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Polish Researcher: Oracle Knew For Months About Java Zero-Day 367

Posted by timothy
from the well-I-mean-oracle-duh dept.
dutchwhizzman writes "Polish security researcher Adam Gowdiak submitted bug reports months ago for the current Java 7 zero-day exploit that's wreaking havoc all over the Internet. It seems that Oracle can't — or won't? — take such reports seriously. Is it really time to ditch Oracle's Java and go for an open source VM?"
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Polish Researcher: Oracle Knew For Months About Java Zero-Day

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  • Duh (Score:5, Funny)

    by binarylarry (1338699) on Thursday August 30, 2012 @09:31AM (#41177551)

    You think Uncle Larry gives a fuck?

    No. Now pay him his money.

  • Seriously, it isn't even like Java is a particularly good language/environment. Frankly, I would rather deal with architecture issues and multiple platforms and just use C/C++ than put up with Java's issues.
    • by binarylarry (1338699) on Thursday August 30, 2012 @09:40AM (#41177637)

      You sound like someone who shouldn't be giving technical advice.

      C/C++ has advantages over Java, just like Java has advantages over C/C++

      Saying you should use one over the other for every purpose is foolhardy.

      • by Anonymous Coward on Thursday August 30, 2012 @09:48AM (#41177683)

        Hey Larry, what's your surname?

      • by Dishevel (1105119)

        Other than allowing lazy people to kinda get stuff done what are the advantages of Java over C/C++?
        Are any of those advantages big enough out weigh the elephant in the room which is Oracle not giving one shit about Java and the massive number of security holes?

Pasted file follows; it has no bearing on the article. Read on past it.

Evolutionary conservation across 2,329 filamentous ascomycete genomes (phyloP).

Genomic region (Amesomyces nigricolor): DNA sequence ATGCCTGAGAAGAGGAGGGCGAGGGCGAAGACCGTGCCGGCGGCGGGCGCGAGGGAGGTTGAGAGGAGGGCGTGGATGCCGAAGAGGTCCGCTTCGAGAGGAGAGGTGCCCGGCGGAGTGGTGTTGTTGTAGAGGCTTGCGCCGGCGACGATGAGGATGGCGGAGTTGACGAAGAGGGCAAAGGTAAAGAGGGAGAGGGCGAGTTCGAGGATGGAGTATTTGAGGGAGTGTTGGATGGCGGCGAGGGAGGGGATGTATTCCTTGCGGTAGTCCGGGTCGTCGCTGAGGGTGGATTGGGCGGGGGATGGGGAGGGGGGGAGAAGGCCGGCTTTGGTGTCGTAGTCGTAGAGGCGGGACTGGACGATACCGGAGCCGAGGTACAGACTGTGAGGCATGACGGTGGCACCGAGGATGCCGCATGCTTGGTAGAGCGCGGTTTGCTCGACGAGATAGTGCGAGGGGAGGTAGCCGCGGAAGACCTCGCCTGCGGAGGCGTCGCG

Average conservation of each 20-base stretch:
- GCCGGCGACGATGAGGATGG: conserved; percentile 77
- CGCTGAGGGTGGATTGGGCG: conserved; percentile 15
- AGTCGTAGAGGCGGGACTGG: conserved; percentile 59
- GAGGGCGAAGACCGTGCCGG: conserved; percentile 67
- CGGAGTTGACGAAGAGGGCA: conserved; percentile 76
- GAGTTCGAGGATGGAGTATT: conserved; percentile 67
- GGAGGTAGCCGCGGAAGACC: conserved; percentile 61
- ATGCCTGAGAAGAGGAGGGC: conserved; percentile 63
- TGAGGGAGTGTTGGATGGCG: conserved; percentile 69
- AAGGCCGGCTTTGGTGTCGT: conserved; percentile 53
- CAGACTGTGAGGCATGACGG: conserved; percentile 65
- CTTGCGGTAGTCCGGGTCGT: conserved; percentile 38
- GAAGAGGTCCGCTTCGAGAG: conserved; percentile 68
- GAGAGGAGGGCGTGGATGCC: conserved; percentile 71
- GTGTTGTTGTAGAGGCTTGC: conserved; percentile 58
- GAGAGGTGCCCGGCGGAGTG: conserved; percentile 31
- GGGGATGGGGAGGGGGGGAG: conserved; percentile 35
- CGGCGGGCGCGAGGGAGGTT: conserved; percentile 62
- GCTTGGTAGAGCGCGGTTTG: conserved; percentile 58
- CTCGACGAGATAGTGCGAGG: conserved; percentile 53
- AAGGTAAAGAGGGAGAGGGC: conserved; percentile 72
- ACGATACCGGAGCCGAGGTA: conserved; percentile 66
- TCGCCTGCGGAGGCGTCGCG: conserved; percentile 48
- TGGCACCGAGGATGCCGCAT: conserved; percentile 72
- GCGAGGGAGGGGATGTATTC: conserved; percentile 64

• by gbjbaanb (229885)

      Apparently it wasn't Oracle ignoring the exploit, its just that the exploit happened to be found well outside the standard Java quarterly patch release. Pesky kids, if only they'd waited until a week or so before patch tuesday, everything would have been fine - I mean, you just cannot imagine the paperwork involved in moving that patch release date!

      Anyway, I agree Java is not the best environment - if you want performance and resource efficiency, you use C/C++. If you want developer productivity you use any

      • by KlomDark (6370) on Thursday August 30, 2012 @10:59AM (#41178457) Homepage Journal

        Have you worked with C# under the .NET 4.x framework now that they've added Entity Framework to it?

        It is so much more efficient that any other data access abstraction I've ever seen. It even makes Hibernate/NHibernate look like a lame hack.

        I am able to do extremely complex things with 10% of the amount of code I used to have to write.

        Microsoft might be making a LOT of mistakes lately, but Entity Framework is not one of them. I don't know if I'll ever have the patience to use another language again - C# with Entity Framework is that much better.

    • by NettiWelho (1147351) on Thursday August 30, 2012 @09:56AM (#41177783)
      I'm currently doing my internship at the IT dept. of a joint-municipal group responsible for about 15k windows computers(mostly for schools, vocational schools and a uni of applied sciences) and today the department heads made the decision to uninstall java from all machines except those in lab networks disconnected from outside world.
    • Out of sheer curiosity, what are the C/C++ alternatives to JEE and associated frameworks/technologies/containers (e.g. EJBs, JSPs, JSFs, Spring, Hibernate, Struts, GWT, Tomcat, JBoss, etc)?

      Thanks
      • by Greyfox (87712) on Thursday August 30, 2012 @10:14AM (#41177979) Homepage Journal
        Native development with applications that retain their state from moment to moment. Now... you kids might have trouble wrapping your heads around this, but imagine for a second that you didn't have a web browser. Ok take a deep breath and don't freak out. Now, you use a GUI library like GTK or QT to provide the interface, instead. The user runs your application on his local system, and all or most of the data is stored locally. So instead of ALL those things, you'd use a user interface library like GTK or QT. They're kind of like Swing or AWT.